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The entire property is 480 Acres , 228 Acre Lake plus 2 smaller ponds that are 10 acres in total

The big lake has an area that is about 25 acres and its a flat of sorts, water is about 3-4 feet in that area. I suspect this lake has depths to 35 ft + Old road beds etc.

Has anyone on here dealt with a property like this ? Where do I start ? Any referrals in my area ( South Louisiana )

My goal is to make this a fishing lake and restore the sandy soil covering much of the property as well as I can. There are pines planted in the sand that are growing but thats going to be really slow.

I have this property under contract and am doing a Phase I environmental etc.


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Last edited by Parabola; 12/17/18 12:42 AM.
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certainly a unique property....can you post any pics from ground level?...I assume you will be "protected" in the contract so that the EPA or some other entity can't come hold you responsible down the road for some kind of costly environmental clean-up?


Fishing has never been about the fish....

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Originally Posted By: Zep
certainly a unique property....can you post any pics from ground level?...I assume you will be "protected" in the contract so that the EPA or some other entity can't come hold you responsible down the road for some kind of costly environmental clean-up?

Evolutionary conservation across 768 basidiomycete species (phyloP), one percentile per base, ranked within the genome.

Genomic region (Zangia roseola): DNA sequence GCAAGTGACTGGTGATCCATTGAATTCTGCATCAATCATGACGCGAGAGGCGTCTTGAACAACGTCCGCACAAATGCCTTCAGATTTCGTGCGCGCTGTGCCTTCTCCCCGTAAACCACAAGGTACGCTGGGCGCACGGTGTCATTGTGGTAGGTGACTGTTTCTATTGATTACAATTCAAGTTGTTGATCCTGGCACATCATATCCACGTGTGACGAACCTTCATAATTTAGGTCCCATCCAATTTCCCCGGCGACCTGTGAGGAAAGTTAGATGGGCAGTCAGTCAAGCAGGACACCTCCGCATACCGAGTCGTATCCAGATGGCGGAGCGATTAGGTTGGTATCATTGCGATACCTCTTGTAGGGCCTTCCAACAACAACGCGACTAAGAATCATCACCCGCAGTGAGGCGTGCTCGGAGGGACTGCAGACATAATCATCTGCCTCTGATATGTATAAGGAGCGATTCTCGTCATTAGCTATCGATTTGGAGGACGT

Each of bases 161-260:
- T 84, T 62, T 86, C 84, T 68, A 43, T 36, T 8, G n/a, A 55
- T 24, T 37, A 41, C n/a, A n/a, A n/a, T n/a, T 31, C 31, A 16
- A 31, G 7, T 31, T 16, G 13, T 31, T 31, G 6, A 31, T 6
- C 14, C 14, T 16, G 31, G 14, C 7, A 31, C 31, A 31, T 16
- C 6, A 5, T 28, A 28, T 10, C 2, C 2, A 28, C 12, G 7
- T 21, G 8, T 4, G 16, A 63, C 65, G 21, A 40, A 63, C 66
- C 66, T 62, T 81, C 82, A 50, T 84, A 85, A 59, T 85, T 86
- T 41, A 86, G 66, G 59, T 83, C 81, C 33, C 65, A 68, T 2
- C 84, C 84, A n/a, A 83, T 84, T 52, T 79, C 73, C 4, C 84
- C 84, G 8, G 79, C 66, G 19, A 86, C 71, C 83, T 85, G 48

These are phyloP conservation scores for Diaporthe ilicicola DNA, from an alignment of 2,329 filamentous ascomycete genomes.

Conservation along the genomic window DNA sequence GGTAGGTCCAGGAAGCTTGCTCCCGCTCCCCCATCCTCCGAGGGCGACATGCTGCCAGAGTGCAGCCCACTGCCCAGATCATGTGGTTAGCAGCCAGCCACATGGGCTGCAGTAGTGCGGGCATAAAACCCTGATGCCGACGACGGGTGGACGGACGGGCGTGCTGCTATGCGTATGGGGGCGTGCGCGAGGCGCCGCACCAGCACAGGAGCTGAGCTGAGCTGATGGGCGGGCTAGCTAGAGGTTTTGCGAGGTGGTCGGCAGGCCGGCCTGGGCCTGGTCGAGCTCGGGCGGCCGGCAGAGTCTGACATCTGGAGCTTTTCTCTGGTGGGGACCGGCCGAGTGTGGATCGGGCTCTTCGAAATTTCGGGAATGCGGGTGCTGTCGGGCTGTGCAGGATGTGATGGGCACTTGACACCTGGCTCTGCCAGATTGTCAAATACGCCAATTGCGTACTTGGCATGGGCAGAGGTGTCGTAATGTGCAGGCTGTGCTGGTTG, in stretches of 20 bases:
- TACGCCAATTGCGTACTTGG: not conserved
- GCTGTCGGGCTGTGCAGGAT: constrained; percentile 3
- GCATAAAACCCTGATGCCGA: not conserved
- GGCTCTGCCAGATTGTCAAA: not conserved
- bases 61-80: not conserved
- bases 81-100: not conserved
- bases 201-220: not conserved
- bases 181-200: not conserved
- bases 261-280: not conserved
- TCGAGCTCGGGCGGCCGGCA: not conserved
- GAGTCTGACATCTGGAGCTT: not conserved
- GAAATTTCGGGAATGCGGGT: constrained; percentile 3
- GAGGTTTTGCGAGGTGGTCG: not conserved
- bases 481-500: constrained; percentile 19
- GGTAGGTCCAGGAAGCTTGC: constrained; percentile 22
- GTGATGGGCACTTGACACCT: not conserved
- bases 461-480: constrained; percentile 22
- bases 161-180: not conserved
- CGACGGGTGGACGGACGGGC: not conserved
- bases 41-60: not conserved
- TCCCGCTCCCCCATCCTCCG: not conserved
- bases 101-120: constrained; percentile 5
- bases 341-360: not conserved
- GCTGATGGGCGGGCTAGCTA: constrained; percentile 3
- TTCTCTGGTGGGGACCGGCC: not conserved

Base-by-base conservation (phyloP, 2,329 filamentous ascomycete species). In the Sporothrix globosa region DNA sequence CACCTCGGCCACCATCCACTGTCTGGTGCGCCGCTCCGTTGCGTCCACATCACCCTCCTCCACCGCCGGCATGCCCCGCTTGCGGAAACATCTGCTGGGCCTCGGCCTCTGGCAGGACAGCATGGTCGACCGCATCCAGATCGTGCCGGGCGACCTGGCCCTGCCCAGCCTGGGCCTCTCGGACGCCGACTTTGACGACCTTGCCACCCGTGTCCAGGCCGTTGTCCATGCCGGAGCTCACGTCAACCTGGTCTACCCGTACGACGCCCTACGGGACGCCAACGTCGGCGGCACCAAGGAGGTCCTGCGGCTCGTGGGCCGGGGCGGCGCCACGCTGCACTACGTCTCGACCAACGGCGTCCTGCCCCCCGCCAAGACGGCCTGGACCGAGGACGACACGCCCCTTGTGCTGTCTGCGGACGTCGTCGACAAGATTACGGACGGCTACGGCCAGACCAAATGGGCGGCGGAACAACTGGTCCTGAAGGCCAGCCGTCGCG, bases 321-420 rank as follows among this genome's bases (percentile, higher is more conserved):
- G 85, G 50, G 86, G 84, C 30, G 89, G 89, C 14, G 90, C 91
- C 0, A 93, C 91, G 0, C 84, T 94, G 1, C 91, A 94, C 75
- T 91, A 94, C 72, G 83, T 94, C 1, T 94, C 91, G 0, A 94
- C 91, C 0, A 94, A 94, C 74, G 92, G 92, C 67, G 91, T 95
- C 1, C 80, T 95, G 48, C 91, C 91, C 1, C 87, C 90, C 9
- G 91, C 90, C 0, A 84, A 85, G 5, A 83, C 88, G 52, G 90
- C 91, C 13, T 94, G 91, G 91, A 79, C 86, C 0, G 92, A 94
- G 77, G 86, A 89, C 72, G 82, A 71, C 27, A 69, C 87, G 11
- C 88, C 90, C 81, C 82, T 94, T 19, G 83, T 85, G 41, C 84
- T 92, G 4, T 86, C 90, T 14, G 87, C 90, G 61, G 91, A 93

Im trying to upload the photos. Its somehing to see

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Originally Posted By: Zep
certainly a unique property....can you post any pics from ground level?...I assume you will be "protected" in the contract so that the EPA or some other entity can't come hold you responsible down the road for some kind of costly environmental clean-up?

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Originally Posted By: Parabola
Originally Posted By: Zep
certainly a unique property....can you post any pics from ground level?...I assume you will be "protected" in the contract so that the EPA or some other entity can't come hold you responsible down the road for some kind of costly environmental clean-up?

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It would be a nice Walleye lake. Oh I can taste them now.

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Neat looking BOW. Welcome to the forum.

I have no experience with gravel pits other than what I have read here on PBF. So anything I say is mostly just regurgitated information.

Early on a water test would be helpful to see just what you have in water quality. I suspect it is very low fertility but that can be overcame with a feeding program. Any amendments to a BOW that size will take some time and investment. That is the disadvantage to a large BOW. The management and resource requirements go way up. But with big risks come big rewards also.

There are some Nebraska guys on here that have experience with quarrys and/or gravel pits.

I see the two smaller ponds as a plus. Stocking a BOW that large is going to be expensive if you do it correctly. The small ponds could be used as forage or grow out ponds for the main pond to aid in the main BOW management.

Is it a ground water pond or watershed pond? I would guess a ground water being a gravel pit but it could be either.